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Cartoon Friday Watercooler: On Your Mark

 

A silhouette of an angel touches the silhouetted head of a human.

How far would you go to save an angel?

It’s Cartoon Friday, again!

Tonight’s selection is On Your Mark, a music video from 1995 by Japan’s Chage & Aska. But I’m not linking to it because of the music.

If you’ve been reading Cartoon Friday, you’re probably aware that I don’t usually link to music videos on Cartoon Friday. But this music video is by perhaps Japan’s greatest animator, Hayao Miyazaki. You may know some of his other works: My Neigbor Totoro, Spirited Away, Kiki’s Delivery Service or perhaps Princess Mononoke. If you don’t know, do whatever you can to acquire some of these films. When the American dub of Mononoke opened in America, the author Neil Gaiman wrote the translation. I was able to attend a screening where he was present and got to ask him if he was a regular fan of Japanese animation. “Not really,” he told me. “But whenever I see one I like, it’s always been by Hayao Miyazaki.”

It’s comparatively rare for Miyazaki to take on a short form work like this. But as Io9 commented, it “Packs a Full Movie Into Just Seven Minutes.” What’s interesting is the short form seems to have freed Miyazaki from being fully linear, and so this video explores several iterations of the story’s possible endings.

In 1995, Hayao Miyazaki had writer’s block while working on Princess Mononoke. So he took a break to direct this music video for Chage and Aska’s song On Your Mark. And while it may have been a short film, Miyazaki didn’t skimp on the visuals. On Your Mark let Miyazaki play with his storytelling through repetition and alternate endings for her trio of protagonists. It’s not hard to imagine it fleshed out into a feature-length, time-looping film, but it’s perfectly lovely as this self-contained nugget of brilliance.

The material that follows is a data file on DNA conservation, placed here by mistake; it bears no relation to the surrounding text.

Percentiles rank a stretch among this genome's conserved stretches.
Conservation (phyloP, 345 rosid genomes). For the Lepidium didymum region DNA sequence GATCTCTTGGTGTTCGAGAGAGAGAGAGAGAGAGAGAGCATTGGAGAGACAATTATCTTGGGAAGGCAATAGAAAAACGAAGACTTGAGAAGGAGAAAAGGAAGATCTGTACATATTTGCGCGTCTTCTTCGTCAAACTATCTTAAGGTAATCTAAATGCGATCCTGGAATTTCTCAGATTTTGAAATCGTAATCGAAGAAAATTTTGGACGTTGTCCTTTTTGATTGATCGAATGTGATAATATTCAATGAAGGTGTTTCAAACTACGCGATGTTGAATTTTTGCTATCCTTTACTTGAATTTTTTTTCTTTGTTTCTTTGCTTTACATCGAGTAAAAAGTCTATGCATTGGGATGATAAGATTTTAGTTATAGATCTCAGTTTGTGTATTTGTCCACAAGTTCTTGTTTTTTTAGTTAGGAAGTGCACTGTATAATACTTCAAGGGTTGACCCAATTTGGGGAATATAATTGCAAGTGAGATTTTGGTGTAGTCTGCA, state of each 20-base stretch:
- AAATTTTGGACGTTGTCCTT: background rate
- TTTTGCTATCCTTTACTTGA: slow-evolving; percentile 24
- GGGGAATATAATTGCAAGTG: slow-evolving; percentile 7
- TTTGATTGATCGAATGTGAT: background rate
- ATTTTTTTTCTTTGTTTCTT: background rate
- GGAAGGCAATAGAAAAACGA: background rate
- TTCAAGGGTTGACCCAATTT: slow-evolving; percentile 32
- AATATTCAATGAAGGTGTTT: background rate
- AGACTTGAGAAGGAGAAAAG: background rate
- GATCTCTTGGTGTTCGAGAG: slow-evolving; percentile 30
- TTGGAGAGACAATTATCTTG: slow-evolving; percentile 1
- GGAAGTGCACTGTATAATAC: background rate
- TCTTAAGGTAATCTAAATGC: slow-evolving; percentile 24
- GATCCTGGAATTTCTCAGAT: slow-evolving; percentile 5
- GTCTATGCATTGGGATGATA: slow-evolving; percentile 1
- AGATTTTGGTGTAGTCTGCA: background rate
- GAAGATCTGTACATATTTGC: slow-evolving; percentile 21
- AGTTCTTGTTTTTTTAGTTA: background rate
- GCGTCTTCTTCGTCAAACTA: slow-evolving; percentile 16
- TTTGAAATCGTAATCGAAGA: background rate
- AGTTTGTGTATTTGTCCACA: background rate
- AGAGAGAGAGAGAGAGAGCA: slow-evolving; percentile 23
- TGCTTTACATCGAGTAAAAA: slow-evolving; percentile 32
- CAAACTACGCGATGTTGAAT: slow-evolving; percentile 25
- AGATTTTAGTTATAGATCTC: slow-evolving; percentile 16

Miyazaki’s films are fascinated by both innocence and the horrors of war and this film explores both those themes. GhibliWiki (Miyazaki’s production house is Studio Ghibli) has some more details on the background of the film in a FAQ:

Q: Who are Chage & Aska?

They are two of the most popular Rock/Pop musicians in Asia. They (sort of) look like the two policemen in the film. To know more about them, visit one of their fan pages.

Q: What is the big building which looks like a box in the beginning of the film?

According to Miyazaki, humans in this time are living underground because the earth is covered with pollution, radiation, ultraviolet light, and so forth. You can see a car with a radiation warning sign moving in front of this ‘Box.’ After the accident at the Chernobyl nuclear plant, the reactor was totally covered by concrete to keep radiation in. The plant now looks like a huge concrete box, called a ‘coffin.’ Since Miyazaki mentioned Chernobyl in his interview about OYM, this big ‘box’ is probably something like Chernobyl’s coffin.

Q: Who are those people who were raided by the police?

They are the followers of ‘Saint Nova’s Church.’ We don’t know why they were raided by the police. However, unfortunately, a religious cult being raided by the authorities is not such a rare event today. OYM was made before Aum Shinrikyo, a Japanese cult, was raided by the police for their criminal activities.

You can also read a translation of the lyrics courtesy of Aardvark Anime Concerts. I learned an interesting idiom from reading them:

On Your Mark itsumo
On Your Mark, let’s go
Hashiri daseba. Hayarino kaze ni yarareta
I always seem to catch the flu that’s going around

NOTE: ‘Catching the flu that’s going around’ is correct, I have verified it with several sources both in and out of Japan. Basically it means a new start, a new beginning. Don’t ask me why.

Seen any good cartoons lately? What are you watching on TV these days?

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Image by Ivan David Gomez Arce released under a Creative Commons license.

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Kit OConnell

Kit OConnell

Kit O’Connell is a gonzo journalist and radical troublemaker from Austin, Texas. He is the Associate Editor and Community Manager of Shadowproof. Kit's investigative journalism has appeared in Truthout, MintPress News and Occupy.com.